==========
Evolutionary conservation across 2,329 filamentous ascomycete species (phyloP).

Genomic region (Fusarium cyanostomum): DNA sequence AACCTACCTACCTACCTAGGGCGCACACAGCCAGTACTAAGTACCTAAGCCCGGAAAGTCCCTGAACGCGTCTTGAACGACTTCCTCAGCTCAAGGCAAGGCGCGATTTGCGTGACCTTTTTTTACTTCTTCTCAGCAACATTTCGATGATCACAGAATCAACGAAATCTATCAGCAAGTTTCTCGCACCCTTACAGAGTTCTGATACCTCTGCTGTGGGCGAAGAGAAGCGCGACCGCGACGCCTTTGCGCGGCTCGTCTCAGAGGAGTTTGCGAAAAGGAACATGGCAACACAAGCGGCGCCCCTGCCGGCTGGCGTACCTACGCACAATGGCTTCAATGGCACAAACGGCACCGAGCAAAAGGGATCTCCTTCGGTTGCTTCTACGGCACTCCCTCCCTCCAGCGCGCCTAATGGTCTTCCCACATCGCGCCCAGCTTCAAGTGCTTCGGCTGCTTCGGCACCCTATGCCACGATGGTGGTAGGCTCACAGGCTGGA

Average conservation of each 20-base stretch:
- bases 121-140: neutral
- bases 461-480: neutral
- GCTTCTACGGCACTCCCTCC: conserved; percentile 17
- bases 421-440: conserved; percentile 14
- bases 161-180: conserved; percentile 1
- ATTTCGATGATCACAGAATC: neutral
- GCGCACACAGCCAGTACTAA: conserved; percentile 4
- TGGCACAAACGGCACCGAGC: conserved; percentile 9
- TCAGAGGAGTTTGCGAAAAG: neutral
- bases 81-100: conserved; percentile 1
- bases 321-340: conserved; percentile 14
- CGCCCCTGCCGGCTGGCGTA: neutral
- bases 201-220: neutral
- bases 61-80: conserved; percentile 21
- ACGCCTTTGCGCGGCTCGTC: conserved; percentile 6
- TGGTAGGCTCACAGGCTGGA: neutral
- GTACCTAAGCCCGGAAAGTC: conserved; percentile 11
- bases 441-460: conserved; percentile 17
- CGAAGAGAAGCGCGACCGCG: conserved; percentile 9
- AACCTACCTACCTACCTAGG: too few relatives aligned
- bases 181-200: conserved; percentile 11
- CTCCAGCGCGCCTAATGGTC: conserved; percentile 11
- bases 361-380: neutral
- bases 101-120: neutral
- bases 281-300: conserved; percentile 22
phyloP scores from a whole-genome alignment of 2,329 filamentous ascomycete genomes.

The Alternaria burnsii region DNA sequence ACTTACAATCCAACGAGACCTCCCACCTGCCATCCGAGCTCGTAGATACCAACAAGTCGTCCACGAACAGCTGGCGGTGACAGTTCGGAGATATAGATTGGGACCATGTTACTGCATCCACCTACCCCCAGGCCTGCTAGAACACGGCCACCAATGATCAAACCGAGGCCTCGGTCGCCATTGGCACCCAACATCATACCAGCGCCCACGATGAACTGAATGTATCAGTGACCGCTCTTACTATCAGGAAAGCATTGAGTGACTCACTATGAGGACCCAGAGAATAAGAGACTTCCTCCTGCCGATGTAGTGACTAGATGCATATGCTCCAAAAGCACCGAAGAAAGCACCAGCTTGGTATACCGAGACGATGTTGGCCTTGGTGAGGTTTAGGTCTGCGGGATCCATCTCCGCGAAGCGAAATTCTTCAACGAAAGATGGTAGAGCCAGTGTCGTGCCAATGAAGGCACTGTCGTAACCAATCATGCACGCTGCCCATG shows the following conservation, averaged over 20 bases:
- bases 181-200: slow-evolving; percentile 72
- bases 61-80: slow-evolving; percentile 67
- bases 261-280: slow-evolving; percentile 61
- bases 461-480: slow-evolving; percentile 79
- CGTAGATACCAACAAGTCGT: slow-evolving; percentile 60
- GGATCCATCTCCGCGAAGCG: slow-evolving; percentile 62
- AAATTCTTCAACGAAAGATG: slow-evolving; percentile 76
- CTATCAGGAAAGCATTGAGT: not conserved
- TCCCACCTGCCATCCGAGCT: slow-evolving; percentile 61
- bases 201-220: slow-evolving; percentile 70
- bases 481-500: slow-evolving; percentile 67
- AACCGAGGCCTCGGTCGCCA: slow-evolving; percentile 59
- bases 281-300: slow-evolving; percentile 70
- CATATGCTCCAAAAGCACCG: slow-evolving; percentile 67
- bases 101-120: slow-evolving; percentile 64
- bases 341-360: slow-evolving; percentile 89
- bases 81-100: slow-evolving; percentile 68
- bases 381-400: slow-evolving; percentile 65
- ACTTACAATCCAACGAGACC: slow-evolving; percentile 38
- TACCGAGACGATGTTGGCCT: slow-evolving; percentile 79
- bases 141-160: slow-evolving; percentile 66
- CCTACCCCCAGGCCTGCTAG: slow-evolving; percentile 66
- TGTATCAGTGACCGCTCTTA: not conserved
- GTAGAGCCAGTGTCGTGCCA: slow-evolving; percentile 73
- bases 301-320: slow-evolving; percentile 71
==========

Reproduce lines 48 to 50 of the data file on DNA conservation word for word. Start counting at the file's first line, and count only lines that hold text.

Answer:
- bases 381-400: slow-evolving; percentile 65
- ACTTACAATCCAACGAGACC: slow-evolving; percentile 38
- TACCGAGACGATGTTGGCCT: slow-evolving; percentile 79